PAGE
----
"It's No Longer a Secure Place to Work": Working People Speak Out on Attacks on Public Employees
Stay up to date with the latest headlines via email.
California is really something to watch. With its braggers. It’s a state of contradictions. Its history of gallant actor governors. Actors, that lived on in their constituents' minds and hearts as cowboys and avengers. The whole while telling us ‘California! Come to California!’ With its six million residents that had incomes below the federal poverty line. California, where one in five residents lacked health insurance in 2010. California, whose Preamble to its constitution states “ We, the People of the State of California, grateful to Almighty God for our freedom, in order to secure and perpetuate its blessings, …” (Which of course does not apply to the 1,404,053 persons under the jurisdiction of state prison authorities, across the state of California.)
One thing California might have gotten a clue about is furloughs for public workers. Furloughs are basically forced days off. Imagine this: It’s a bright Friday morning. Payday. You make plans with some friends to hang after work. Grab your coffee. Your breakfast bar. And you go to work. The boss says the company is having some financial problems and he can no longer afford you every other Friday.
That’s not too bad, you think. Free day for you. Do some laundry. Buy some cat litter. Grocery shopping. Errands are always better during the week. Until your check comes. WHOA Waitasecond.
That’s exactly what happened in California. State workers were forced to sacrifice every other paid Friday of work to help balance the state budget. The state workers furlough officially ended October 2010 but now we are still suffering from a $26 billion deficit. Local governments are now considering furloughs as a solution. Some of my coworkers are even forced to take their children to work because the schools are closed down every other Friday.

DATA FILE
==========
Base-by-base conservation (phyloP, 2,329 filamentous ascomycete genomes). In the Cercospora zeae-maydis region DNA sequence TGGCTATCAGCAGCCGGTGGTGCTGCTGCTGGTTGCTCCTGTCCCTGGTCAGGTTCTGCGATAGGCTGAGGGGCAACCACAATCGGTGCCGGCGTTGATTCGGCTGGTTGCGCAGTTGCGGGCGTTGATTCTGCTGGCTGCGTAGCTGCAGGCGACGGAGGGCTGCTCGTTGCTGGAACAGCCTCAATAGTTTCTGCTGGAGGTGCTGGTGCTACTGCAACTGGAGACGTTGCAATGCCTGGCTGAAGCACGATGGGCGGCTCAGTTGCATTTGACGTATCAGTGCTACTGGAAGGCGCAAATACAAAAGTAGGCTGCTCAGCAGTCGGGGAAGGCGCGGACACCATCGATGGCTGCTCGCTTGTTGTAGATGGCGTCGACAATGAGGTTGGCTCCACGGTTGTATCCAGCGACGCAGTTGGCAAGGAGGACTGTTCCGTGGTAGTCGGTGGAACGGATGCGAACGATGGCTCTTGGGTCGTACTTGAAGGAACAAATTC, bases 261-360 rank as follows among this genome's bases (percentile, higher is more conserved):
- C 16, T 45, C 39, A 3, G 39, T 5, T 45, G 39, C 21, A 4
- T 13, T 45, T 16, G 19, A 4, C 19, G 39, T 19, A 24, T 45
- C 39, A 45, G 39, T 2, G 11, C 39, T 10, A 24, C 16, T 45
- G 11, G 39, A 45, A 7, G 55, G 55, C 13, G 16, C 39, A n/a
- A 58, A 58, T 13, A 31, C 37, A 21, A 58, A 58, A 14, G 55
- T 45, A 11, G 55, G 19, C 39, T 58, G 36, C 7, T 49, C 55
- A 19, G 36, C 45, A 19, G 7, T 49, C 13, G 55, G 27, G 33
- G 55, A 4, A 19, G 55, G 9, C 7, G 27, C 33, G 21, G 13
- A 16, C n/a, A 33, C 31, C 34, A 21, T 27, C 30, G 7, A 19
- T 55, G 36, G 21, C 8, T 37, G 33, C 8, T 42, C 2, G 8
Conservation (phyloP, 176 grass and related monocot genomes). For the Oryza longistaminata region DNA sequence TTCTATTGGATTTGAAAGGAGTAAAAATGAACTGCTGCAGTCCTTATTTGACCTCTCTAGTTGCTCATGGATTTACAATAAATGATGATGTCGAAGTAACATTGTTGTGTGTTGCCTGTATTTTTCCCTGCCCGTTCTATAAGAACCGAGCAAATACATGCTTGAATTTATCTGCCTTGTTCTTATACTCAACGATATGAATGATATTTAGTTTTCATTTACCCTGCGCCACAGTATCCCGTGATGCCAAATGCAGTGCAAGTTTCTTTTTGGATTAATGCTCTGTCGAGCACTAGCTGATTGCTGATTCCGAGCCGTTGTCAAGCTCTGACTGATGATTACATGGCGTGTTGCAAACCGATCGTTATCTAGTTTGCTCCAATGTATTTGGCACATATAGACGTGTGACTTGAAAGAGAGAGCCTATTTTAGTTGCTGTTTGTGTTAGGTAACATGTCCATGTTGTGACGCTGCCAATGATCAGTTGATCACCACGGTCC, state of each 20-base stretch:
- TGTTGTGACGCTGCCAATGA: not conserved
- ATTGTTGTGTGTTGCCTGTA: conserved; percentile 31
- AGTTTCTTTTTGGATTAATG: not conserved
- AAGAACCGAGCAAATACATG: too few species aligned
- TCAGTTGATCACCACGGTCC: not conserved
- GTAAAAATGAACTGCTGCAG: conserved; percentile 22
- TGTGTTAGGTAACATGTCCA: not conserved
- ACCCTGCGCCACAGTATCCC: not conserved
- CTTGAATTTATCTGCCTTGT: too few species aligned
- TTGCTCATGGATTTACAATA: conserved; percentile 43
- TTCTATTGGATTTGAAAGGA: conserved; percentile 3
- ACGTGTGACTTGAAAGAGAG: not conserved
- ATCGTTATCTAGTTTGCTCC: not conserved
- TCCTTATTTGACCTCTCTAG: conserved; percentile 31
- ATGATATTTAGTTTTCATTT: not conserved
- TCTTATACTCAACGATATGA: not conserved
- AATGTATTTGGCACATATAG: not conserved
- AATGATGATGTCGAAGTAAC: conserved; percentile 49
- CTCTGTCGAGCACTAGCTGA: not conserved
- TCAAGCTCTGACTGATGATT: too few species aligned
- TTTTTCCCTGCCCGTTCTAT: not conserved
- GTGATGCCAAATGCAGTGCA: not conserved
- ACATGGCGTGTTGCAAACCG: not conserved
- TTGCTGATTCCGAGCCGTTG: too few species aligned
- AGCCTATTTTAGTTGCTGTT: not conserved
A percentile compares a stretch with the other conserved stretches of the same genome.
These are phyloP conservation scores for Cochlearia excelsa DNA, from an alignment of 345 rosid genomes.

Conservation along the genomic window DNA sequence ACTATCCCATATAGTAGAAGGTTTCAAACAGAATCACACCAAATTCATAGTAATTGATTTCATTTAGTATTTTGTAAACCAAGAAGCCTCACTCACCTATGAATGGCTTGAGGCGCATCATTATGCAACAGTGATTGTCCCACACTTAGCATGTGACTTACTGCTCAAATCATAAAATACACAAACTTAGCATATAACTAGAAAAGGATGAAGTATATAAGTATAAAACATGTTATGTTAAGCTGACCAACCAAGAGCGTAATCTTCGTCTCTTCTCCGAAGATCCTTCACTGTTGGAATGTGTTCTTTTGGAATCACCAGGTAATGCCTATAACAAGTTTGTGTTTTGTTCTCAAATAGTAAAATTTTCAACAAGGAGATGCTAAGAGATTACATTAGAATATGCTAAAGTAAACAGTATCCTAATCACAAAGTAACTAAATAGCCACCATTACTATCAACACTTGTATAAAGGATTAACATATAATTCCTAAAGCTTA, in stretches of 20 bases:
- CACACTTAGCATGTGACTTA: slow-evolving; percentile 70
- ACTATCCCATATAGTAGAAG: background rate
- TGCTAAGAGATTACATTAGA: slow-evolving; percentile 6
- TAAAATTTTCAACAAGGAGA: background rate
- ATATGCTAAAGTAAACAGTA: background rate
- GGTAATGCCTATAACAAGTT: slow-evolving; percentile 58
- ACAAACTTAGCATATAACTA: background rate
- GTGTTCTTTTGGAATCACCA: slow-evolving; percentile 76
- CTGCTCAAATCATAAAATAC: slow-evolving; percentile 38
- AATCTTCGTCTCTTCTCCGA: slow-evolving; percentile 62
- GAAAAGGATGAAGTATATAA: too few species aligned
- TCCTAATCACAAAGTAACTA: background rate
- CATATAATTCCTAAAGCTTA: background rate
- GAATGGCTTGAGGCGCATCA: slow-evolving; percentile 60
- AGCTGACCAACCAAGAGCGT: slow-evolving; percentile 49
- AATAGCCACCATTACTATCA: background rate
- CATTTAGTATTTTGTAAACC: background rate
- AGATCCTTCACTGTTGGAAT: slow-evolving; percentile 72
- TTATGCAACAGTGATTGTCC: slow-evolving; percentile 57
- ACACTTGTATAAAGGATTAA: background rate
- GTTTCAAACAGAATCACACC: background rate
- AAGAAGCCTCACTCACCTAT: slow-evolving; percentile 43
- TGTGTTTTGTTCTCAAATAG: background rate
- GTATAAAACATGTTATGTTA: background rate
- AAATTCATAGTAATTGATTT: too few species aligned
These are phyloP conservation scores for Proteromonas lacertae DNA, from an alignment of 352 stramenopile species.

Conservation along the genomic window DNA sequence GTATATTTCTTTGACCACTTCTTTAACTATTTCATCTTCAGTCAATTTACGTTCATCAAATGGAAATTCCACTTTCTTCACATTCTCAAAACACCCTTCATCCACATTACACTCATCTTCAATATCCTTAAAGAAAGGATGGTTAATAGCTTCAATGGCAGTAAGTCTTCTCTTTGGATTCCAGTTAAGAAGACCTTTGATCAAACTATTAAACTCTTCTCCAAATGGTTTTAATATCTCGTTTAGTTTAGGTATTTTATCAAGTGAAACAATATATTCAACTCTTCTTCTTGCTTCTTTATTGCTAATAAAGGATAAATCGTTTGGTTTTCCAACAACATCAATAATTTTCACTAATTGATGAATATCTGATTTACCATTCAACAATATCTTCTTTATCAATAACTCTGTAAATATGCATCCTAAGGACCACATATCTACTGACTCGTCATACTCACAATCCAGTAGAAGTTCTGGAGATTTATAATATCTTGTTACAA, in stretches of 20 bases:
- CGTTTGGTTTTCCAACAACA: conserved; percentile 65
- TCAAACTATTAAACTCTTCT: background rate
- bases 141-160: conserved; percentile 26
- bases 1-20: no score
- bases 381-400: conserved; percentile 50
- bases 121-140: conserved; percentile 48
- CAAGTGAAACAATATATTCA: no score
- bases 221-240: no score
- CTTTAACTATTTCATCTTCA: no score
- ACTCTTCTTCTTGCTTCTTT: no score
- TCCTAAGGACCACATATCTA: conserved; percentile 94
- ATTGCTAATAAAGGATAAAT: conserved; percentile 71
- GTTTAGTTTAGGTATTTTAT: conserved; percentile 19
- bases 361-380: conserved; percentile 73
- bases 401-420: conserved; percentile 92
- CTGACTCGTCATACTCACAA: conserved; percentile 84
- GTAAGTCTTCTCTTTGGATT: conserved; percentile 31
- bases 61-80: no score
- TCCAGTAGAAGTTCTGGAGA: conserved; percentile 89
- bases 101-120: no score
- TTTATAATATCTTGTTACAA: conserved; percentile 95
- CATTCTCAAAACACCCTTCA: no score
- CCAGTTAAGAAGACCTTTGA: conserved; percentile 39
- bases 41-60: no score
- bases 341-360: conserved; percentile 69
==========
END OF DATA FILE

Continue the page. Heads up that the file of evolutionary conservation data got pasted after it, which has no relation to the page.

Didn’t we learn our lesson? There’s this strange rationale swooping around that if funding were reallocated and controlled by local government that would solve the problem. I’m no economist but a redistribution of a $26 billion deficit still equates to a $26 billion deficit, doesn’t it?
I recently caught up with a couple of state workers to ask them what they thought about the furloughs and their effect on the economy.
Wendy Parker A.K.A. Pepper:
I worked for the Department of Motor Vehicles. I remember feeling I made my parents proud when I first got the job almost 10 years ago. I know it was a means to an end. I would never be where I am now if it wasn't for being a state employee.
It was a very low paid job. I brought home $1700 a month during the furloughs, after taxes. We got paid only once a month. I wish I was living paycheck to paycheck. I was living 2/3rds of the way to the next paycheck is more like it.
I feed 5 mouths besides mine. My partner who is not able to work as she has a very rare disease called Huntington's disease. She gets a small monthly bill that basically covers the cost of her medication. We have her live-in home health care worker, who also is my dogs’ nanny as I travel all over California for my job. He only makes $400 a month taking care of her, so I get to buy his food, pay his bills and give him a place to live. Then I have my three dogs, who are like children to me.
There should have been a more "fair" way to do them. Perhaps everyone in the State of California could have given up 5% instead of a few of us giving up 15%. I certainly prefer furloughs to layoffs. But, we are now suffering that as well. I wish I knew our money helped the state. Seems like it was all in vain. Some departments were forced to work overtime to make up for the loss of work by fellow furloughed employees. Our department actually closed down. Which is totally strange that it would be on a Friday. When we get paid at the DMV, and I'm guessing all State Agencies are the same, we have to wait until 3pm on payday, so the state can collect an extra day of interest. Strange idea on how to save money for the state.